Department of Psychology and the College
Sarah London is interested in how the brain develops, especially how early experience can alter neural function and behavior. She uses the zebra finch songbird as her model system because males can learn their song during only one period in development (females cannot sing). By applying molecular and genomic tools in combination with behavioral manipulations, she uncovers neural processes that promote and limit the ability of young zebra finches to acquire song. This integrative strategy for understanding complex natural behaviors has the potential to discover mechanisms that may also be involved in human speech acquisition and other developmentally learned behaviors.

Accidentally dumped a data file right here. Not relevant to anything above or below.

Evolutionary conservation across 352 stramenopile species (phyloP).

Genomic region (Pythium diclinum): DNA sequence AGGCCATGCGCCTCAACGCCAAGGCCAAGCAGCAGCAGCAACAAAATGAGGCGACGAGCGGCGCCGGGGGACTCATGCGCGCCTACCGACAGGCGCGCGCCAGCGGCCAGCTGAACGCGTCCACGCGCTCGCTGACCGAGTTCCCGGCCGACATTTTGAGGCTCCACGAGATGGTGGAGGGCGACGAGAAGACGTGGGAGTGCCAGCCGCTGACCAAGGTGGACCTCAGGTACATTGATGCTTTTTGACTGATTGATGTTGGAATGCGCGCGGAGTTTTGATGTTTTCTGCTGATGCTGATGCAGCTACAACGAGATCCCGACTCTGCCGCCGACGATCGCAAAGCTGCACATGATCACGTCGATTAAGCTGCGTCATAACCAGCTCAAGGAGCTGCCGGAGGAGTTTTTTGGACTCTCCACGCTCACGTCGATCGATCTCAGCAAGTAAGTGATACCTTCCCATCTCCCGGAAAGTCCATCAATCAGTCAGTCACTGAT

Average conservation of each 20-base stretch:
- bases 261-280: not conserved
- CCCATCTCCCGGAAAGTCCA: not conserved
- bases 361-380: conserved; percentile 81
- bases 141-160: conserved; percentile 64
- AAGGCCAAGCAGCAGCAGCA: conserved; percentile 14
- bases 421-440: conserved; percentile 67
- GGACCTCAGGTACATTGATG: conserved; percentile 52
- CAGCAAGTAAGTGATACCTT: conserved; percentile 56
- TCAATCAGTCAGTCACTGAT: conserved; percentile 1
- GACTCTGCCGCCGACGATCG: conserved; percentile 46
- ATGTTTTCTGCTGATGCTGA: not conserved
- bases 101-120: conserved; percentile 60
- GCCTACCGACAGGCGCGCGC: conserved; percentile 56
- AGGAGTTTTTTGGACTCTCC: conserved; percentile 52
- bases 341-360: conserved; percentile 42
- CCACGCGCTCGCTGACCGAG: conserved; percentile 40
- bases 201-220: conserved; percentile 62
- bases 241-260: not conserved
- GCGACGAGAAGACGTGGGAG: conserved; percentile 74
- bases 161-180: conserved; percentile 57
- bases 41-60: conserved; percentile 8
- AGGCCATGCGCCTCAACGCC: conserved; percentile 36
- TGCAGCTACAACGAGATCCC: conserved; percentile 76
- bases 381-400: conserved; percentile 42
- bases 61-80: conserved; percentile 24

She is coauthor of several publications, which include “The Neurobiology of Zebra Finch Song: Insights from Gene Expression Studies,” in Emu-Austral Ornithology, and “The Zebra Finch Neuropeptidome: Prediction, Detection, and Expression,” in BMC Biology.
London earned her PhD in neuroscience from the University of California, Los Angeles, and a BA in biology/psychology from Middlebury College. She was a postdoctoral fellow in the Institute for Genomic Biology at the University of Illinois at Urbana-Champaign from 2005 to 2011.
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